iBeacons: Setup and Installation

Getting started

NOTE: This article is a continuation of another. Click the Medium article link below to start from the beginning.
Making an iBeacon app

Obviously for an iBeacon app to work you need iBeacons. There are a few different companies selling beacons. The most notable are Sensorberg, Kontakt.io, Gelo, and Estimote. One thing to look for when shopping around is to ensure that the beacons conform to Apple’s iBeacon protocol. The protocol allows iPhones to detect the beacon’s signal. Conforming to this protocol is what differentiates a “Beacon” from and “iBeacon”. There is speculation that Apple will eventually release their own iBeacons, but as of writing there is no set release date.
I ended up going with Estimote for Manifest’s iBeacons. They have two different types to consider depending on your needs:

  • Regular iBeacons that cost $99 for a pack of 3
  • Sticker iBeacons that cost $99 for a pack of 10
NOTE: As of writing, Sticker iBeacons are still in pre-order and have not yet been released.

The sticker package is a much better value, however the battery life of stickers is only estimated at a year. I used Estimote’s regular iBeacons for the Manifest Experience app, since they have an estimated life of 3 years. Battery life is important to consider since some beacons don’t run off of standard AA or AA batteries. Most quality beacons are manufactured with an internal battery pack that can’t be swapped out. Meaning once it’s dead, that beacon is a glorified paperweight.

Setting them up for use

A great metaphor for iBeacons is that they behave just like light houses. They are always broadcasting a signal but aren’t capable of two-way communication. An iBeacon enabled app doesn’t communicate with the beacons. All it does is ask the iPhone to watch for specific iBeacon ID signals and notify the app when it detects a one. Exact distance a user is from a beacon is hard to gauge from within an app. The only piece of information that the app can reliably know is whether the iPhone is currently in range of a beacon or not.
Precise configuration of a beacon’s signal radius is the best way to guarantee your app will know when a user is in a specific spot. There are 3 aspects of the beacon to configure and tweak when setting up an iBeacon at a location:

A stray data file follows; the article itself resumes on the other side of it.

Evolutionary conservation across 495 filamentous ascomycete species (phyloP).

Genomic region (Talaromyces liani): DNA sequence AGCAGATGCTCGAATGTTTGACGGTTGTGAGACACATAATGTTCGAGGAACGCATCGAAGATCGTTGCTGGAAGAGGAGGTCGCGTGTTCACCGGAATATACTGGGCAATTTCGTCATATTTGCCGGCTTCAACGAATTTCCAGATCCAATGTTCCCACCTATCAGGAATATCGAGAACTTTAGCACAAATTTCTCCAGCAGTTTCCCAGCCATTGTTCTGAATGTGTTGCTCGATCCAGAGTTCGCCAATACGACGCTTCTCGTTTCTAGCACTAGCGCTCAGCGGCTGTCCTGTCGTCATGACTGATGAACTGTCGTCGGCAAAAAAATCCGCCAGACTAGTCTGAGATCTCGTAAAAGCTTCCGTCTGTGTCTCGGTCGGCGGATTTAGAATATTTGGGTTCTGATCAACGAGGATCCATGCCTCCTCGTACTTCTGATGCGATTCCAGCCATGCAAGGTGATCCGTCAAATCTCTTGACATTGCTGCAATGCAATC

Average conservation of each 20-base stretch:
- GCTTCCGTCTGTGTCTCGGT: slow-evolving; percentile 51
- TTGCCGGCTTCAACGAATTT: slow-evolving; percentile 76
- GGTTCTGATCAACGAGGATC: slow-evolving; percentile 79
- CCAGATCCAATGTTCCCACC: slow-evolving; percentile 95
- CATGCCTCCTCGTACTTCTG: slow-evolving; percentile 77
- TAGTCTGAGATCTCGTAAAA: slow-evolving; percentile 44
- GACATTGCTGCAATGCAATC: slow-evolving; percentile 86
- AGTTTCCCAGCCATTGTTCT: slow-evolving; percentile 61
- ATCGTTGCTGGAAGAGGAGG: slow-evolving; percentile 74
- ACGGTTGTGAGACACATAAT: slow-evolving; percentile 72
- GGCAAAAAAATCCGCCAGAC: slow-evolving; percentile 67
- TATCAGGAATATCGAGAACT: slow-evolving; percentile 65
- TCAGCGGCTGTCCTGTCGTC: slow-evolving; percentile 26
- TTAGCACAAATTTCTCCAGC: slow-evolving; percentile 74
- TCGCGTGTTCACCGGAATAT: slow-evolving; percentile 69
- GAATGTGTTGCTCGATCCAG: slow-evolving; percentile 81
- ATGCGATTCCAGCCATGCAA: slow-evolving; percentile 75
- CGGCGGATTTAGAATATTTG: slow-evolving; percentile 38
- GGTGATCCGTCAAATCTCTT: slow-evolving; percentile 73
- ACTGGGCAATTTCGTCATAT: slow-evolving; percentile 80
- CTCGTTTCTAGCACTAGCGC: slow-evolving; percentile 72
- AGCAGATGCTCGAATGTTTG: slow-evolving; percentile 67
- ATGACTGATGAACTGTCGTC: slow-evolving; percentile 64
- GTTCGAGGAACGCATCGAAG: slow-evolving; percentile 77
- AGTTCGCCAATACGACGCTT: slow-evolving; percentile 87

• Broadcast Power / Signal Strength
  • Physical location of the iBeacon
  • Broadcast Frequency / Signal Interval

The broadcast frequency setting controls how often the beacon broadcasts it’s signal. Setting the interval between each signal pulse to too low of a value can quickly drain the battery of a beacon. Setting this value to around 800 ms is a good starting point and will go a long way towards prolonging your beacon’s battery life.

Controlling an iBeacon’s Detectable Distance

Configuring broadcast power and the iBeacon’s position in the room is key to controlling how far the bluetooth signal will travel. The level of control you have over signal strength settings will depend on your beacon manufacturer. You may be able to control the beacon’s dBm (Decibel-milliwatts) power directly or only be able to step it down in segments. If you only have limited control over the power you may not be able to affect the distance as precisely as you want. To increase or decrease the signal distance further, the physical location of the beacon will need to be adjusted.
A beacon’s signal has a hard time penetrating walls and people. If a person is standing between your iPhone and an iBeacon the signal will greatly diminish. That fact is important to keep in mind when picking placement for your iBeacon. To maximize the distance a beacons signal can travel you should stick it to a wall at about eye level. To reduce an iBeacon’s detectable distance try putting it lower to the ground, under a table or in a cabinet.

That’s it for this topic. Use one of the 2 Medium article links below to learn more about iBeacon apps.

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